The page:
One of my semi-reading-failures this year has been to read a book in monthly installments and then written about it over the course of the year. I have come across some really fantastic books that lend themselves well to this sort of reading project. There has been Roger Deakin and Anna Pavord. Both books are written in perfect 'bite-size' chapters with essays and observations presented in a monthly format. This year's book At the Source by Gillian Clarke is another perfect read for this kind of serial reading project. It was a gift from my friend Cath with whom I have been (at least had been until I dropped the ball) reading along. Somewhere along the line, early summer I think, I fell behind and now am just trying to finish reading the remaining chapters. It is presented in journal format by month with additional essays at the beginning of the book.
Clarke is a Welsh poet and her writing is, unsurprisingly, very eloquent. She is also a careful observer and reminds me of Roger Deakin at times. To be honest I am not sure I will remember many details, little bits here and there only, but the act of reading her writing is a pleasure in itself. I have all sorts of pencil markings so when I go back and dip into various chapters I can easily see the things that caught my eye. There is just so much--it's such a lush sort of book, and even reading it very slowly (which her writing sort of demands) I mostly just let it all wash over me as i go. It's like looking at paintings or sculpture in a museum--you can soak some of it in but when you leave you are mostly just left with impressions and images.
So, at this point, I won't write about each chapter but as I was catching up on my reading I came across a section of wonderful bookishness. I wish I could just share every bit with you here and now, but let me pick out a few especially tasty morsels. Since she is a poet she writes a lot about her own work and that of others. What she says is so spot on when it comes to reading in general. And she makes me want to read and love poetry, which someday I hope to achieve (just like I have come to love short stories). Here are a few snippets on poetry or reading or novels that I think every reader (of any type of literature) will appreciate.
"Good poetry is layered with secrets, observant, true, the best so simple it can stop your heart."
Then she goes on to name a few poets in particular--Yeats, Emily Dickinson, R.S. Thomas, Hughes and other living poets. Must check some of these poets out--I know some of Emily's work, but in general I am woefully underread when it comes to poetry.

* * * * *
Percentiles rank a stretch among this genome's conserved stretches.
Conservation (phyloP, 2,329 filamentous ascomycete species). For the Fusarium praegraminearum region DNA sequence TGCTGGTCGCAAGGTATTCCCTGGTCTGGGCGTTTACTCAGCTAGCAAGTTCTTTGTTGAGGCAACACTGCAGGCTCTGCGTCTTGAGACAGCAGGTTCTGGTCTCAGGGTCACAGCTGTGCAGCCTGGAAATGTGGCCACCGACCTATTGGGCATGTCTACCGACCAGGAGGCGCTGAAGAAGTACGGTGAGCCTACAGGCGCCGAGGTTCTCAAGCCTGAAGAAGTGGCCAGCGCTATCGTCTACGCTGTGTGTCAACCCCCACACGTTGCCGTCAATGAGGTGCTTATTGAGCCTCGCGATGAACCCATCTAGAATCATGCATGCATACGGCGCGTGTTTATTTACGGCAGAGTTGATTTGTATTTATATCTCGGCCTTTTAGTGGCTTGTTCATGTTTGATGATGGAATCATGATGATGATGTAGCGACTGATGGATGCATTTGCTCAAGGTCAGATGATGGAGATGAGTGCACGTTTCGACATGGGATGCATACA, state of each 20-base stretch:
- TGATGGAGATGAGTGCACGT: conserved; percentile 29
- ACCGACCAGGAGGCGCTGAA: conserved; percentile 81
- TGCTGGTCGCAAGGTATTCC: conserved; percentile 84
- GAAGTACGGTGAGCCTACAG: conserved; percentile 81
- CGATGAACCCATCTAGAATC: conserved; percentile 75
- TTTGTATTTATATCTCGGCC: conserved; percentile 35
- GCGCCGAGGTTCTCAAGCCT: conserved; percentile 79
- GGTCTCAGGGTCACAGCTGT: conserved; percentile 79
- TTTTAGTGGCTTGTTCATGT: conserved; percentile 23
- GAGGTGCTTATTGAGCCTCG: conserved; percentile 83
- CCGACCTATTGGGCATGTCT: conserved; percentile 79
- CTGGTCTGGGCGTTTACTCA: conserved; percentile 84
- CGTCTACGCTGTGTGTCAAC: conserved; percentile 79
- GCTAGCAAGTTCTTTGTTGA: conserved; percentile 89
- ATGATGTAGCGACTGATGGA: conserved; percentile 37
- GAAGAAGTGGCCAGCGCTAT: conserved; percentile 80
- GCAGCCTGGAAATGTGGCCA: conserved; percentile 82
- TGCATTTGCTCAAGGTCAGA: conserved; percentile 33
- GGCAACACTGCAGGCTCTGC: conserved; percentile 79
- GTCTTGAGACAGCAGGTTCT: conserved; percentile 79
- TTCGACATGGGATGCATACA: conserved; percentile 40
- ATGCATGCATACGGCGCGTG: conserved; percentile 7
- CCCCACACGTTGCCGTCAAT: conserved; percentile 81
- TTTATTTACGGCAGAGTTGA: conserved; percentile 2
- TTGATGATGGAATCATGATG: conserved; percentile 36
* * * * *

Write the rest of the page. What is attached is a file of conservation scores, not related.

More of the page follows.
Do those of you who read poetry agree . . . she was at a literary conference and talking with other passionate poetry fans notes that "we rarely read a novel more than once, but the poetry-lovers all read favorite poems over and over, searching for the secret of their power, finding something new at every reading, yet never fathoming the mystery." Even though I am not a poetry reader I can somehow see what she is saying. The power of words to create strong images or a story maybe, and how the meaning might change depending on what the reader brings to the poems or interprets the words.
And this is wonderful:
"Reading a novel and reading a poem are completely different ways of reading. There is no comparison. One drives you on, page after page. The other stops you dead, stops your breath as if you saw the burning bush. One is a journey, the other is a spell."
But this doesn't mean she doesn't appreciate good novels, too. And I can easily concur with here here:
"When the novel is finished I close the book, and if it's any good it unfolds in my mind for hours, days, weeks, forever if it is a tryly great novel, by Tolstoy, Dickens, George Eliot."
And this actually gave me shivers--she was talking about an especially stunning poem and how she reacts to it:
"It's a spell, a magic trick, a key to your heart made by a man who doesn't even know you."
But it's so true. A really good piece of writing is like a work of art. It speaks to you across time and distance. It is really quite a gift, and to think that someone somewhere had the ability to shake you up in some way, to give you a good memory, something you can take with you outside that particular moment and carry with you in your heart and mind.
This is what I love about good books (and good poems!). It's for this moment (and they don't come as often as I would like) that I read!